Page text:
[Movie Review] Primal Fear

Primal FearStarring: Richard Gere, Edward Norton, Laura Linney, Frances McDormand, Terry O’Quinn
Director: Gregory Hoblit
Genre: Action
Cert: 18
Released: 1996

Martin Vail (Gere) is an arrogant, spotlight-hugging, high-powered lawyer. His photogenic appearance and over-confident demeanour means that he normally ends up dominating the monthly magazines much to the chagrin of those who have to work with him. When the Archbishop of Chicago is viciously murdered, Vail seizes the opportunity to grab the headlines again by representing the Kentucky youth, Aaron (Norton), who is accused of his murder. All the evidence points to his guilt but he insists that someone else committed the murder. It soon becomes clear that there is more to the case than meets the eye and evidence of corruption and perversion give Vail a chance to implant doubt in the mind of the jurors. He is also forced to compete with Janet Venable (Laura Linney, ‘Dave’, ‘Congo’) who takes on the duel role as prosecution lawyer and Vail’s ex-lover.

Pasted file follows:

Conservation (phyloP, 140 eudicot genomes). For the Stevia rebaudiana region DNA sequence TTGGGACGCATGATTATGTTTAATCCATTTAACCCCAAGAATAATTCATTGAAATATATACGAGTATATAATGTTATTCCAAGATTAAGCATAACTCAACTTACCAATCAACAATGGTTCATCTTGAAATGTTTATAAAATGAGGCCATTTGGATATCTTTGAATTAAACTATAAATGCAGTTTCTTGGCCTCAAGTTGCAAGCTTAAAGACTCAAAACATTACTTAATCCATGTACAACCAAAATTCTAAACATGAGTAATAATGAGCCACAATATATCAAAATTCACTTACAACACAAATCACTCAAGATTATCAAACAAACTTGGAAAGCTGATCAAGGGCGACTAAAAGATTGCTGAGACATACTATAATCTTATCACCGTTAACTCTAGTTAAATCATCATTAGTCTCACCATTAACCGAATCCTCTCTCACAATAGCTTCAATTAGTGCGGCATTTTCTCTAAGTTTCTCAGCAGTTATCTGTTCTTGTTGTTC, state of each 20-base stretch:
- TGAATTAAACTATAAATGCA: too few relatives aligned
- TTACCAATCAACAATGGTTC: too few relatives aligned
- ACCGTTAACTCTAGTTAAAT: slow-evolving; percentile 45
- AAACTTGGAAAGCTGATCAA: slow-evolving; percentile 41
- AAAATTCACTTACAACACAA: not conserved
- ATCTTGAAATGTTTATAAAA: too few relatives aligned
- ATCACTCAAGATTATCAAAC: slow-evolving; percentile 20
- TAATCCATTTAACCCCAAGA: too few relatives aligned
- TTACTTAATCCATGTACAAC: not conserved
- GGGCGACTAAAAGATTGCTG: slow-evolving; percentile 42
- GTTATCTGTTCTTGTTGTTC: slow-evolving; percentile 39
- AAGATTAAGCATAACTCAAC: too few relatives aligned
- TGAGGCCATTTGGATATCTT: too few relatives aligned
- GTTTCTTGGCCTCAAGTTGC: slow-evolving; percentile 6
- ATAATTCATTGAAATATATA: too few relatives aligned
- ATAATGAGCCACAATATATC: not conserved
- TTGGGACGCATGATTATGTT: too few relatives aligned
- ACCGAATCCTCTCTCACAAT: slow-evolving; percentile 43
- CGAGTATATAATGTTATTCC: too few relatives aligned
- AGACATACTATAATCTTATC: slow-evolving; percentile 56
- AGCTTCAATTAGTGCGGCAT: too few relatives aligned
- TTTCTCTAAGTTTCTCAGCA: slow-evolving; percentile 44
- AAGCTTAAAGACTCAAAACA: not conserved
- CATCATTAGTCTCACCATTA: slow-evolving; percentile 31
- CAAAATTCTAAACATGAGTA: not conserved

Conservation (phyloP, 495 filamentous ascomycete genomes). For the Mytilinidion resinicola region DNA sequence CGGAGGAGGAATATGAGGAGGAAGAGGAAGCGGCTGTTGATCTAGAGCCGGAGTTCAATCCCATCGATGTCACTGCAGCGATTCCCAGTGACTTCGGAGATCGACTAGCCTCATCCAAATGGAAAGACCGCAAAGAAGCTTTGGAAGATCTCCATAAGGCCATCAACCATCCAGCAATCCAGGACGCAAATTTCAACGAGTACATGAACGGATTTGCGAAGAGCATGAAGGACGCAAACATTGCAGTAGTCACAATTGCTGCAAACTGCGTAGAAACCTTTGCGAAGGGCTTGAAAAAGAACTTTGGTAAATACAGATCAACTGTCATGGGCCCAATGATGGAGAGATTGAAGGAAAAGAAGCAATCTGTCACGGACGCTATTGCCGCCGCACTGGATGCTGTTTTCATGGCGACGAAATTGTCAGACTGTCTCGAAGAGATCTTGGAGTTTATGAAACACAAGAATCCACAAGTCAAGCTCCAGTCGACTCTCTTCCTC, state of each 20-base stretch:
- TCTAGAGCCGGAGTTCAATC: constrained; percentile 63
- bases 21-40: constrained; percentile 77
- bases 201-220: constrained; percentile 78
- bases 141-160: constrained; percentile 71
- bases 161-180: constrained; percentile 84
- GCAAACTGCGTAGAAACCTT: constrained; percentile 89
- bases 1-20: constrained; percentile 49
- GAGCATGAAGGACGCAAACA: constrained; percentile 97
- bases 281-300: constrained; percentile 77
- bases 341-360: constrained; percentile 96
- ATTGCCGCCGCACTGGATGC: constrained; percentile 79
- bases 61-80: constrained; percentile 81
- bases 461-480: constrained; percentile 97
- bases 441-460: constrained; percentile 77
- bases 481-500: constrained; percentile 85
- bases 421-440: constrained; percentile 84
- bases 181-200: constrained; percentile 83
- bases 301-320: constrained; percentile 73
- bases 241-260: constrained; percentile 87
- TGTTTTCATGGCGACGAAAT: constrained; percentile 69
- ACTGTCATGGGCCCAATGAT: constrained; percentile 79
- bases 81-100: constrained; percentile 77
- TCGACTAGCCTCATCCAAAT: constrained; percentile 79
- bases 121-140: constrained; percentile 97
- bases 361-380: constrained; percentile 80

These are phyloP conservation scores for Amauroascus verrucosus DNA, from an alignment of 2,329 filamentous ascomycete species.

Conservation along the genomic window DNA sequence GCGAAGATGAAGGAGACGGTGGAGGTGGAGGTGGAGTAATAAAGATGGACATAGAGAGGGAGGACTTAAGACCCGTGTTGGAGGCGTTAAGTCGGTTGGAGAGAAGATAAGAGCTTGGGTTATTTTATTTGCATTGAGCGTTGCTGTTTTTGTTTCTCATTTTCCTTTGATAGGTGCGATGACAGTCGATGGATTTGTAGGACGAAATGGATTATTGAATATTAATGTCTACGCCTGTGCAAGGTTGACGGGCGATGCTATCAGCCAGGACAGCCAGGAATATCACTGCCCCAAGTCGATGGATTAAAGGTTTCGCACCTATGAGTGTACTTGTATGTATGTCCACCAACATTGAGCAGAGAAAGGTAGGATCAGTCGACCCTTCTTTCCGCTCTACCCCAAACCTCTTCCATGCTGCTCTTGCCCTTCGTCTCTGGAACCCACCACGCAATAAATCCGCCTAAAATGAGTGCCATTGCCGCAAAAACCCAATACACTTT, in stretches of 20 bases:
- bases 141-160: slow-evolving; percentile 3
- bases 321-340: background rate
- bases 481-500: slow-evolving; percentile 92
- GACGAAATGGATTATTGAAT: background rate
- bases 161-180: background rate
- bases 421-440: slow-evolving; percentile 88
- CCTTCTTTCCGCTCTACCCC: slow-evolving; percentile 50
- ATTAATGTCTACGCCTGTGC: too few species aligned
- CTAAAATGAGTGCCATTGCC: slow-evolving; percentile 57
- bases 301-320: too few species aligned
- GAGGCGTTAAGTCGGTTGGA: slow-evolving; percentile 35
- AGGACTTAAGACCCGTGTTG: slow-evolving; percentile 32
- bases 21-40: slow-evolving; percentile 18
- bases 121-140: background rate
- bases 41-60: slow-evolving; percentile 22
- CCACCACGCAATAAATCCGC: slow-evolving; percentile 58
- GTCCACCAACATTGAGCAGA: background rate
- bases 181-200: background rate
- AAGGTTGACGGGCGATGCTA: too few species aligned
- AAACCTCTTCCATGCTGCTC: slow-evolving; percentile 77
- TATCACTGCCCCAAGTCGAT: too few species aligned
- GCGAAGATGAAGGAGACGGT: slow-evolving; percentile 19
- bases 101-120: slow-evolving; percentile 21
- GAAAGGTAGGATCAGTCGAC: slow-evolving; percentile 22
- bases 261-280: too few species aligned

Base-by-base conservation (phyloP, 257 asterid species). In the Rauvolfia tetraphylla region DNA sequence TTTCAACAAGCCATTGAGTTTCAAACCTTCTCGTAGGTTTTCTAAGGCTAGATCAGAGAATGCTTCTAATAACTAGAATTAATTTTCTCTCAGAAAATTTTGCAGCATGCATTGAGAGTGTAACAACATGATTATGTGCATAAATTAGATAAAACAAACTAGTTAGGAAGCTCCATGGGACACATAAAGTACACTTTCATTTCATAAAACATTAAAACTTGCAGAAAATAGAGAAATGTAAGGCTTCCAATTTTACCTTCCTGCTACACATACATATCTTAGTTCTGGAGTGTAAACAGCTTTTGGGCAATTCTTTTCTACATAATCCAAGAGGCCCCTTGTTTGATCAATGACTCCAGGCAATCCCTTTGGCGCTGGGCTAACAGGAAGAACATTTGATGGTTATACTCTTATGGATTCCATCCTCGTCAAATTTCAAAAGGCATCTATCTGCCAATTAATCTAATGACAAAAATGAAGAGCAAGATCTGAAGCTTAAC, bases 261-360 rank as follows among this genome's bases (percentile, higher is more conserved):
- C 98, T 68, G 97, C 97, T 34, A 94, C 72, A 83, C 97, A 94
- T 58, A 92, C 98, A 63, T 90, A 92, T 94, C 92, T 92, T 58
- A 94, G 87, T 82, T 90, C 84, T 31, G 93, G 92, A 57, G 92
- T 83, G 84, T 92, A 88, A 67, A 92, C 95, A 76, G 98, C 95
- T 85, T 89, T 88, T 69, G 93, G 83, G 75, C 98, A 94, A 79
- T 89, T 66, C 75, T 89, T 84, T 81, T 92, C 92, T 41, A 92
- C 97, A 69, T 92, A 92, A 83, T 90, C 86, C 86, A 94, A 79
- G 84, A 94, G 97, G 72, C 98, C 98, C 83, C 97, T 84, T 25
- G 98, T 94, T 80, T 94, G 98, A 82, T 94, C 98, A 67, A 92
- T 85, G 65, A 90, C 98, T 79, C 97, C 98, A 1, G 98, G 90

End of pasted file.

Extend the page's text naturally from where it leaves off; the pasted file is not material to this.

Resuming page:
The performances in this movie are excellent. I’ve never been one for Richard Gere but he pulls out a marvellous performance as does Oscar winning actress, Frances McDormand (for ‘Fargo’), who plays Molly, the psychiatrist. And having said all that, the show is stolen by Academy Award Nominee, Edward Norton. Norton (nominated for this very role) plays the babbling altar boy, Aaron, who is accused of the heinous crime. It’s this mature performance from the little known actor which really turns this film on its head. There is admirable support too from John Mahoney and Andre Braugher (‘Striking Distance’), Terry O’Quinn (‘The Stepfather’) and Alfre Woodard (‘Passion Fish’).

The movie is chock-full of intelligent twists and even though at times it is apparent that certain areas of the plot have been glossed over (the corruption sub-plot and Vail’s relationship with Venable), it is done for the benefit of the movie and can therefore be forgiven. Maybe I’m becoming a little soft, but ‘Primal Fear’ (based on a novel) is streets ahead of any of John Grisham’s novels-turned-movies.


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